As River In The Sky opens at The Hope Theatre for three weeks, Lindsey Cross and Howard Horner, who play Ellie and Jack, talk about their experiences during rehearsals and what it means to show this new play about dealing with grief to an audience. Book your tickets now!
An unusual first Brighton performance and a keepsake perfect for a storyteller; as she brings Mary Blandy’s Gallows Tree to Brighton Fringe, Lita Doolan tells us about her love for the Brighton Fringe. Read on, then book your tickets.
My recommendation to any theatre producer and creative reading this is grab any opportunity to make these kind of trips. Open your eyes to everything that you see.
I am bemused. Last night I was at a show which has been an immense hit in its lifetime and has been described as masterful by the press.
So along with my declared New Year’s Resolution to see at least one piece of theatre in Scotland every two weeks, I will also try wherever I can to say “yes” to the unexpected.
I’m a coach with years of experience of helping others to set achievable goals, so I know how to do it. Tonight I decided to ensure I saw an average of one theatre show a week across the Scottish professional scene (excluding the Edinburgh Fringe) for 2019. Easy. Just do it.
My challenge is to bring an opportunity to British playwrights who have a play which deserves to be published and licensed around the world.
This weekend I was part of an extraordinary workshop which was a first of its kind in Europe, or so I am told. A chance to work on the consciousness explorations of Patricia Albere developed in her practice and her book.
As I get older I network less. As I look out of my view across the Firth of Forth from my tiny office window, I don’t get the urge to go to the membership meetings and first nights which are out there for me to attend (and I can’t afford to).
This week I was turned down by the Arts Council for a project I have been nurturing for three years. I clearly did not manage to capture the imagination of the assessors.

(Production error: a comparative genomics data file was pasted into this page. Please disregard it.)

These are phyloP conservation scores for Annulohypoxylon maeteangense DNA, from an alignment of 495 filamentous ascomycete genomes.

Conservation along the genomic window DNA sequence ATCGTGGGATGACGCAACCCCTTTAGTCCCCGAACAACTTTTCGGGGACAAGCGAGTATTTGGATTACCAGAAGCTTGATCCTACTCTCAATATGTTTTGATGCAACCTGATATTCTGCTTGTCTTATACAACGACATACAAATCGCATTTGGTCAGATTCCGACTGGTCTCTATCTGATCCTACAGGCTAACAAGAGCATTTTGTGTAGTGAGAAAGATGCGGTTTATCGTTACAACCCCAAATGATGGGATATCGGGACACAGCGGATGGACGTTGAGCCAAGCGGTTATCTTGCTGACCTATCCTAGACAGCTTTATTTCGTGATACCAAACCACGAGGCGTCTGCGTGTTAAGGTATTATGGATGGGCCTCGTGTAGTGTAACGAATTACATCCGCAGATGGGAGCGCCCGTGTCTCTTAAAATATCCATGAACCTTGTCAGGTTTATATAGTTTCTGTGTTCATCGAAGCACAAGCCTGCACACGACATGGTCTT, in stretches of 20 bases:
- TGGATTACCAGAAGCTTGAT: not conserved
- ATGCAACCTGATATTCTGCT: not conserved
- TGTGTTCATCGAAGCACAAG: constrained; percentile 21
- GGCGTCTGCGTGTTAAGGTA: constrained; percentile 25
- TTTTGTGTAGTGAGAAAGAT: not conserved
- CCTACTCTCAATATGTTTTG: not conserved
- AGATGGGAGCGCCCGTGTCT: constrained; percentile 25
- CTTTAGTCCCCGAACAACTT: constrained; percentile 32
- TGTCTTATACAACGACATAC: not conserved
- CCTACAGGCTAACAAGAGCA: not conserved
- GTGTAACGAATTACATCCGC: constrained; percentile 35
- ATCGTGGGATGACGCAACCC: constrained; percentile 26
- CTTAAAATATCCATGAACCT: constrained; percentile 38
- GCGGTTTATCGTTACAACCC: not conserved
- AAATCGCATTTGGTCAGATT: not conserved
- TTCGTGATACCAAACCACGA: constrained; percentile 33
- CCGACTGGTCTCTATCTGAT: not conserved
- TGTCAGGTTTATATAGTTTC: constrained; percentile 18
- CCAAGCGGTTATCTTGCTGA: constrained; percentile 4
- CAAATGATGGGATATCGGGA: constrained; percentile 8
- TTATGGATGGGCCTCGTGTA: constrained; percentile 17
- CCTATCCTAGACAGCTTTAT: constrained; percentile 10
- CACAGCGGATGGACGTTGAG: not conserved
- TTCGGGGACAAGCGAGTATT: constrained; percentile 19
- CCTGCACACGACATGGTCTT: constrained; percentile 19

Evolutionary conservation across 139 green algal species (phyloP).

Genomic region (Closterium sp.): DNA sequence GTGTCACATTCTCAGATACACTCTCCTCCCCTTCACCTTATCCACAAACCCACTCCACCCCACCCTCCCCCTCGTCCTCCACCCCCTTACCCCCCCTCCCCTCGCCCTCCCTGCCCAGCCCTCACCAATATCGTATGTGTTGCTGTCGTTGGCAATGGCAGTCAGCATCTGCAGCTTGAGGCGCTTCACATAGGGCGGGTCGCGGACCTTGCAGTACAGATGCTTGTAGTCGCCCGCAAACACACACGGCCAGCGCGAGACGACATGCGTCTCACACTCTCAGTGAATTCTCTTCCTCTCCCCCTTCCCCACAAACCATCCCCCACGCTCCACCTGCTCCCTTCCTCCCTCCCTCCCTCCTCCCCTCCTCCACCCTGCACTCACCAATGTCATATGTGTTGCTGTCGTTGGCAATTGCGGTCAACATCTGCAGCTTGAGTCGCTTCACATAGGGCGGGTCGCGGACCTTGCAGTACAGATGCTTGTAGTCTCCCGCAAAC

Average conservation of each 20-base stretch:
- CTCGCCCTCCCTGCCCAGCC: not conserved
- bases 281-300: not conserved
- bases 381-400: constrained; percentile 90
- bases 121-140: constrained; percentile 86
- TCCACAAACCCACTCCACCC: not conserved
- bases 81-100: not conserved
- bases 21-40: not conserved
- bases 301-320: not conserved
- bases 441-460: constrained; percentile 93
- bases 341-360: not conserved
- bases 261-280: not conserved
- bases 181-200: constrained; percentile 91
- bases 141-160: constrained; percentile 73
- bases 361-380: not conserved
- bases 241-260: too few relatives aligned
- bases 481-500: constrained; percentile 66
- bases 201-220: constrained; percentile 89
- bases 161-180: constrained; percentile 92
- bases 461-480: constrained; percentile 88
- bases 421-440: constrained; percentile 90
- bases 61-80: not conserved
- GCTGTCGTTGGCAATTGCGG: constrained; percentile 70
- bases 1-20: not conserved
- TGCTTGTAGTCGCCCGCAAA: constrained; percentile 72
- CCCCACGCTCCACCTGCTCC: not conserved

Time to get the word around that I am a coach – and then the most wonderful email dropped in my inbox from a past client as they tried to describe me to another person:
I’m really tired this week, and it has taken a while for me to realise (or maybe remember) this particular freelance syndrome which I get when a certain mix of situations arise. Anyone get the same feeling? Let me explain.
It has been quite a week with two significant celebrations – my coming of bus-pass age and celebrating the wedding of my daughter Anna to her amazing partner Jonny – who live on a Dutch Barge named Nancy when not on honeymoon.
For the first time in 30 years, I am a resident of the Edinburgh area, hopping on the bus or train to travel the 30 minutes from my home to visit the other-worldliness which is Edinburgh in August. And then going home again with glorious first-day memories.
If I have learned anything in my six years with Mountview, and four years of that conceiving, championing and teaching the MA in Creative Producing, it is that the title “creative producer” needs to be kept.
It is my last job of work for Mountview after six years with the school – helping the 12 producers on this year’s MA find their way to the end of the seven-week Catalyst Festival.
There is money out there to make projects happen. There are people with phenomenal expertise out there who can help. If you are interested in them, and what they are doing, and why they might want to work with you – then (in most cases) you will be rewarded.
It has been nearly two months since my last blog during which time Kath, her mother, and I have moved from Suffolk to the village of Blackness on the Firth of Forth to the west of Edinburgh.
After an extraordinary masterclass in the life and work of solicitors and estate agents, Kath and I can honestly say out loud (and believe) that we will be leaving Suffolk on Tuesday after 11 years in Gothic House, and heading to Blackness on Wednesday to start a Scottish chapter in our lives. We take over […]
It’s rare for my wife Kath and I to work together to put on a show. We did a rather special site responsive project in central London some years ago which had a cast of around 40, two spaces, the usual designers and stage managers, and played to around 250 people before the key cast moved the project to Australia for a smaller site-specific presentation.